On 4th August, Emeritus Senior Minister Goh Chok Tong posted on Facebook,
saying that he received 2 types of feedback – one, to retire, and two, to
continue serving the residents of Marine Parade, where he has been an MP for
39 years, since 1976. He said that he would explain his decision 10 days
14th August came, and Goh Chok Tong finally opened up, saying he would run.
Question is – why hesitate to tell straightaway? If ESM Goh still felt he
had the stamina and heart to carry on serving Marine Parade residents, he
could have simply said yes, or even given clearer hints at running. Yet he
chose to be cryptic about it, leaving many of us guessing.
Why did he need to contemplate at all? Being the former PM of Singapore, Goh
still holds influence in his ward. Don’t forget that he was the anchor
minister for Marine Parade in the 2011 general election. And even though it
was widely believed that Tin Pei Ling pulled their vote share down (by 16%,
to 56% from 72% in the 1992 by-election, almost granting the NSP an NCMP
seat), Goh’s influence still enabled them to win. Fast-forward to 2015, and
the WP looks set to contest the ward.
The WP, having 9 seats (7 elected, 2 NCMP) in Parliament, announced that it
would contest on 26th July. And judging by party brand name, the WP is widely
seen as the most viable and powerful alternative against the PAP. The
incumbents, Edwin Tong, Tan Chuan-Jin have both only served one term. Fatimah
Lateef and Seah Kian Peng, two terms. Goh Chok Tong himself has served 10
terms – a long shot in comparison to his comrades. If faced by a team of WP
heavyweights, what would be the likely result without Goh?
If Goh had seen the threat the WP posed to the PAP in Marine Parade, he
wouldn’t have said he was considering whether or not to stand. For the sake
and safety of his PAP, he would have simply agreed to stay on and fight.
So why did he hesitate? He could be considering a run for the Presidency, as
elections need to be held by 2017. Why? Tony Tan fought the hardest campaign
of his life. In a 4-cornered fight with Tan Cheng Bock, Tan Jee Say, and Tan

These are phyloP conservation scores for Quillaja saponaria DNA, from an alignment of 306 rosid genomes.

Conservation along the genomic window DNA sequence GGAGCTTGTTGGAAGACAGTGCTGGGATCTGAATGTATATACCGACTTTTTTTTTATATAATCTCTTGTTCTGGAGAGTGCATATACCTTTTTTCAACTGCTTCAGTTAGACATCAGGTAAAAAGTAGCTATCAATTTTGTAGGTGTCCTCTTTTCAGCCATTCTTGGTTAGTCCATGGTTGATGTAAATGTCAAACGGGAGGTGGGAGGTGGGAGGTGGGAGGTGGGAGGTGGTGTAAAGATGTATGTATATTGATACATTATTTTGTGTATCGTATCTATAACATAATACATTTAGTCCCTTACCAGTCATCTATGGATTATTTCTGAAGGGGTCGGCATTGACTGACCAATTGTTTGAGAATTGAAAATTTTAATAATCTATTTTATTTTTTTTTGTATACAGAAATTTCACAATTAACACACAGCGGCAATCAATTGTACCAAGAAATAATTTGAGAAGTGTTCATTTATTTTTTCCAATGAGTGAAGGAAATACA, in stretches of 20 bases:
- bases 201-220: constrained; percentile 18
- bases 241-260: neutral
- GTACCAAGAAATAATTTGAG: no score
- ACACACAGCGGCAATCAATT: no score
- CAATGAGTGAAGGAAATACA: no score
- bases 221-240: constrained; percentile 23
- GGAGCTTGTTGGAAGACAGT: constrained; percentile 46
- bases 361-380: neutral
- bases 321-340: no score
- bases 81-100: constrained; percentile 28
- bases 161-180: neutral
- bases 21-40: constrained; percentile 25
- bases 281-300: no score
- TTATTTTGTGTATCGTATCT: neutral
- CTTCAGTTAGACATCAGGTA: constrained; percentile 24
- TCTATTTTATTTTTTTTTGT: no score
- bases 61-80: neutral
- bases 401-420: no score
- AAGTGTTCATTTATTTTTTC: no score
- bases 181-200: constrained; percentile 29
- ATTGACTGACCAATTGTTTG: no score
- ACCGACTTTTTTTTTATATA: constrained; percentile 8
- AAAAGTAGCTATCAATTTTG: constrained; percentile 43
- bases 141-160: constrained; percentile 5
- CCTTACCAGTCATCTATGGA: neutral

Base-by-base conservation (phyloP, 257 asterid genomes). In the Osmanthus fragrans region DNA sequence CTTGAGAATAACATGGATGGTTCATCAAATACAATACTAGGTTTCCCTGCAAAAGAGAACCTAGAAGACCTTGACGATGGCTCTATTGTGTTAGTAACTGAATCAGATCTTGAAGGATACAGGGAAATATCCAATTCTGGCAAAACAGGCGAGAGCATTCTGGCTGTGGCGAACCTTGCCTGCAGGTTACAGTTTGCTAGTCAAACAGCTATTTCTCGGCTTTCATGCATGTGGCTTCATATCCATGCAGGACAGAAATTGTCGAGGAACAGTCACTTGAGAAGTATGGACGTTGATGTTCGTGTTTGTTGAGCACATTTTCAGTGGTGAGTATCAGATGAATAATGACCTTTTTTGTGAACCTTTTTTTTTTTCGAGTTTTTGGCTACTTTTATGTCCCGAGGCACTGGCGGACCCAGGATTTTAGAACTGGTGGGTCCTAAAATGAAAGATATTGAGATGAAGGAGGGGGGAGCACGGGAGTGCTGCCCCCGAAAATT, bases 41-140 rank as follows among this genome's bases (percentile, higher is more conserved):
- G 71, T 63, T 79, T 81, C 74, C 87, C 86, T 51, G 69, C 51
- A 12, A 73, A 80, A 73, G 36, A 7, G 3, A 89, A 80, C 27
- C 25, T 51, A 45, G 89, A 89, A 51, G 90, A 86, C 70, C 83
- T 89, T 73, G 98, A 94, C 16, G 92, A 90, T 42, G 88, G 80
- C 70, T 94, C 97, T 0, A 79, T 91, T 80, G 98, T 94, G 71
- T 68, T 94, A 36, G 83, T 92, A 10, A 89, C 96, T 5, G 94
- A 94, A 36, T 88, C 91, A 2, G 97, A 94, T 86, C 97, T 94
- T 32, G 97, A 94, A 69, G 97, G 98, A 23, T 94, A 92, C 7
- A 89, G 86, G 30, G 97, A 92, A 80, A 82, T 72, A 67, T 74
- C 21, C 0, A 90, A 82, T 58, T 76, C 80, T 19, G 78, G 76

Kin Lian, he barely squeezed through, winning by only 0.3%. In comparison to
the only other elected president, Ong Teng Cheong, Tony’s popularity has been
As a 35.2% president, Tony showed signs of being unsure about his presidency,
even during his campaign, when he said at his rally on 24th August 2011, “I
don’t know if I’ll win, but I have to try.” Why was he so unsure, when it
was clear he had the backing of many clan associations, unions, and even the
PAP (yes, the PAP backed his run. This even was confirmed by former Foreign
Minister George Yeo)? This shows that he knew he was highly unpopular, even
up until now. Would he run again, and risk being the first President in
Singapore’s history to be voted out? Unlikely. He would spare himself the
embarrassment and emotional stress of campaigning and simply bow out, to let
someone else of greater or equal influence attempt to take over the reins.
But who else can do so? Many ministers in the 2000s weren’t popular or
well-loved by Singaporeans in general. But Goh Chok Tong still holds that
level of popularity and track record. As PM, Goh’s national vote share for
the PAP rose steadily in his 3 elections. From the low 61% in 1992, he
brought it up to 65%, then 75.3%. His popularity among older generations
Supposedly, during the time he was considering whether or not to continue
running in Marine Parade, he could’ve weighed out his option this way –
step down before the GE, but remain in a key Government position, before
running for president in 2017. That way, he would have a perfect electoral
record of winning in all his general elections, and wouldn’t have to give up
his MP seat halfway through, just to run for President.
But even though now Goh has confirmed he’ll be staying on to contest Marine
Parade, it doesn’t mean that he won’t consider running for President at all.
He could simply say he was “called to serve a greater cause”, that
textbook excuse, and still run.
After all, on 26th August, Goh hinted in his press conference that he
“might have to do certain national duties in the next election, the one
after this”. Goh, being a retired PM and Cabinet Minister, definitely won’t
return to Cabinet. So, in all likelihood, the ‘national duties’ he was
referring to would be running for President, and the ‘next election, the one
after this’, would be the next presidential election.
Watch out. If Tony Tan retires as President by 2017, Goh Chok Tong might run
in his place.